Want more cash for your games? Consider selling them on eBay, where you can sell to the highest bidder or set a fixed price. A used copy of Call of Duty: Infinite Warfare for the PS4 recently sold for $21.50 on eBay, versus the $10 back that Best Buy offers. That's an extra $11.50 in your pocket — to put toward more games!

4. Always check deal sites

There is no shortage of sites that help you track deals. Reddit comes in handy when tracking cheap deals in the gaming world with subreddits like /r/PS4deals/r/SteamDeals/r/WiiUdeals and more. Outside of Reddit, sites like CheapAss Gamer, Green Man Gaming and Is There Any Deal are here to help with some sub-$60 games. 

The sites tell you what games are on sale online at any given time. For example, Is There Any Deal lists all the places where you can buy Moto Racer 4 for up to 22% off.

And there are also initiatives like Humble Bundle, which lets you choose the amount you'll pay for certain games, then gives part of their profits to charity.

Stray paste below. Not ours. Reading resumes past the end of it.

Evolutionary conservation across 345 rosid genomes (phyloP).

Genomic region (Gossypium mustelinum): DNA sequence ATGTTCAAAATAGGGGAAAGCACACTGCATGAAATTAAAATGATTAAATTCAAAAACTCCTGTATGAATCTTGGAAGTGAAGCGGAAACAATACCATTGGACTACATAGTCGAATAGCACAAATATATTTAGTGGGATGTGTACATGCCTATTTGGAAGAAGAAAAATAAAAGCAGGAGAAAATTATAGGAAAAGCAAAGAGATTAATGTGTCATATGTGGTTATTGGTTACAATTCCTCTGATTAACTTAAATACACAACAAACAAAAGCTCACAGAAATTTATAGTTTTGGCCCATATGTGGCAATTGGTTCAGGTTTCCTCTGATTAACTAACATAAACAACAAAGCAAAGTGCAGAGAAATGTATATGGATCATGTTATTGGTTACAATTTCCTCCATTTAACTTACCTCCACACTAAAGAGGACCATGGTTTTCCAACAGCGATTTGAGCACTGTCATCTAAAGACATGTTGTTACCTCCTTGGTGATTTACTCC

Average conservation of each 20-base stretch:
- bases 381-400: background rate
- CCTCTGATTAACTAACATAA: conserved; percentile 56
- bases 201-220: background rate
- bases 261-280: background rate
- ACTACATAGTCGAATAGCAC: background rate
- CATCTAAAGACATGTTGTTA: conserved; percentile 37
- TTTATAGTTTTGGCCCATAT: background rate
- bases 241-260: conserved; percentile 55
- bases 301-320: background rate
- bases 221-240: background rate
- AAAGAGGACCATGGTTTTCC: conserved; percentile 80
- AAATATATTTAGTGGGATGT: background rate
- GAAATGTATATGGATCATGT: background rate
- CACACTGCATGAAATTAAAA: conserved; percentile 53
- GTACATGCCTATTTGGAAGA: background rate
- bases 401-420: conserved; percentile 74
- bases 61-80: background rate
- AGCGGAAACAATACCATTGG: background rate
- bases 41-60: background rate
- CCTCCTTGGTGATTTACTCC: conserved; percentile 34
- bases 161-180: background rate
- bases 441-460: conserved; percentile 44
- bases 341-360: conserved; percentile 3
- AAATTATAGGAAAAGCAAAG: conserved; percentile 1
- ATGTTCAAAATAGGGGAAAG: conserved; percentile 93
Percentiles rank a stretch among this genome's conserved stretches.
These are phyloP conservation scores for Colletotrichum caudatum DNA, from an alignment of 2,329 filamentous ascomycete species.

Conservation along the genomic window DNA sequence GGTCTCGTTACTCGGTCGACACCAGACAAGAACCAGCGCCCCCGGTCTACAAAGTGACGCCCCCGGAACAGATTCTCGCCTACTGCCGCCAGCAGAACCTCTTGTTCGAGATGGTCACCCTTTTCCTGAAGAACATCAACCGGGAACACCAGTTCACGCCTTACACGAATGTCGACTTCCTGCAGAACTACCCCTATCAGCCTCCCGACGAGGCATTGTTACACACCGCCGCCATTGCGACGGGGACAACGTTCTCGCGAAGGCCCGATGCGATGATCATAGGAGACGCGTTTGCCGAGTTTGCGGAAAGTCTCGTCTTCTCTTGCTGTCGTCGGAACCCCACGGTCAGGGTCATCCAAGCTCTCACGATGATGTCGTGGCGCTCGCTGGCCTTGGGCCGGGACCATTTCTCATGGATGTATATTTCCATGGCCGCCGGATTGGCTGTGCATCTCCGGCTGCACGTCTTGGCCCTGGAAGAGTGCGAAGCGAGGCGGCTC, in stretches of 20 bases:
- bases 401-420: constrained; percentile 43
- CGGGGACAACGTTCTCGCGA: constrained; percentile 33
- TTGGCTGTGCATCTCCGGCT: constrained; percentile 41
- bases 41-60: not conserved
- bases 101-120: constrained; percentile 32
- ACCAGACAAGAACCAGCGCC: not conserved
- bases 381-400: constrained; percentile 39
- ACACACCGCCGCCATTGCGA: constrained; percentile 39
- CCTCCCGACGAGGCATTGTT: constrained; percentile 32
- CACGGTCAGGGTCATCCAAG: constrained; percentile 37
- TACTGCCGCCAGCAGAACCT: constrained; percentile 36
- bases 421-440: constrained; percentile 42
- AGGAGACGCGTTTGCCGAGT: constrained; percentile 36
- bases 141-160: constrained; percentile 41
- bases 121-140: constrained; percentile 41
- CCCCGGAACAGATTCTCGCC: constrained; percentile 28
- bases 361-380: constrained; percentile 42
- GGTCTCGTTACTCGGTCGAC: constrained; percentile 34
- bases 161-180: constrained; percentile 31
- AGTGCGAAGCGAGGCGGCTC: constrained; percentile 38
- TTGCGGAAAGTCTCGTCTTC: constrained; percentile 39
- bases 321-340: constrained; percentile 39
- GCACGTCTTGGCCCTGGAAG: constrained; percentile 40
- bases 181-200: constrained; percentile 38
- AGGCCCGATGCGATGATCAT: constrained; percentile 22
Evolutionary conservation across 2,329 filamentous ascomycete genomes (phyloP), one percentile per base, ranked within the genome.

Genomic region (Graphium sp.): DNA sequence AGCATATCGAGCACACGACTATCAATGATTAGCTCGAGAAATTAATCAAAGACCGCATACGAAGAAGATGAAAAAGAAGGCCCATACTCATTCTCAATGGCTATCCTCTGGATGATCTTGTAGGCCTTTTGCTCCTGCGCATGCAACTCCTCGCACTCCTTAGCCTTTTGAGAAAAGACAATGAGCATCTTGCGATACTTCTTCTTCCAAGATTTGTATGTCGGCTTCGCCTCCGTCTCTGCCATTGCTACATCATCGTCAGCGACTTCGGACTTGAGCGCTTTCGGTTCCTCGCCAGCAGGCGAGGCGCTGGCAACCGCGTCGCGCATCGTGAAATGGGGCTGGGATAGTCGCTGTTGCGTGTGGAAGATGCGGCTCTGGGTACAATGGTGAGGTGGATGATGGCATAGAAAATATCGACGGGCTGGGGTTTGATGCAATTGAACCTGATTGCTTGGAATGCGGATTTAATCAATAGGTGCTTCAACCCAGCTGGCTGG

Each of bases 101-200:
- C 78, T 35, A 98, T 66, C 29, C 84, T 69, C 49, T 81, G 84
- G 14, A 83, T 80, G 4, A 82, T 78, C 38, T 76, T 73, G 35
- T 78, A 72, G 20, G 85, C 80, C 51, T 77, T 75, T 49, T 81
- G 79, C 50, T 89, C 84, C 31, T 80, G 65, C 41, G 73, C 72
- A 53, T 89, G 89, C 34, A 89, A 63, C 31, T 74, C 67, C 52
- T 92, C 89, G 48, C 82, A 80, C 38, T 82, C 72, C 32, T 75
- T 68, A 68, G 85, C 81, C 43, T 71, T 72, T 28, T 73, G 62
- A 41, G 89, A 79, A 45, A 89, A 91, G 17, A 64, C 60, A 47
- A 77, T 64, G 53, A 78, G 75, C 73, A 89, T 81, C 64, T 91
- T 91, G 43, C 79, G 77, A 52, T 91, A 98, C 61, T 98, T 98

5. Rent, don't buy

Plan on skipping the whole purchase-just-to-resell routine altogether? You can simply rent titles. Services like GameFly let you borrow games for cheap — around $16 a month to rent one game at a time or just below $23 to take out two. Or there's Redbox, which charges $2 per day to rent games. 

If you're looking for one new game each month, renting could have you spending only $24 to $276 per year — rather than the $576 you'd spend on new games using Amazon Prime or Best Buy's 20% discount.

Renting games lets you play new titles at about one-third of the cost to own them.
Source: 
Gamefly

Renting is the perfect choice if you're more attached to what's in your wallet than keeping the latest Zelda game for posterity.

Love gaming? Check out all of Mic's coverage on our Multiplayer channel. And for more ways to save money, sign up for the Payoff newsletter — your weekly crash course on how to live your best financial life. For all your burning money questions, check out Mic's creditsavingscareerinvesting and health care hubs for more information — that pays off.

How much do you trust the information in this article?

Xavier Harding

Xavier is a tech and gaming writer from New York. Email him at xavier@mic.com.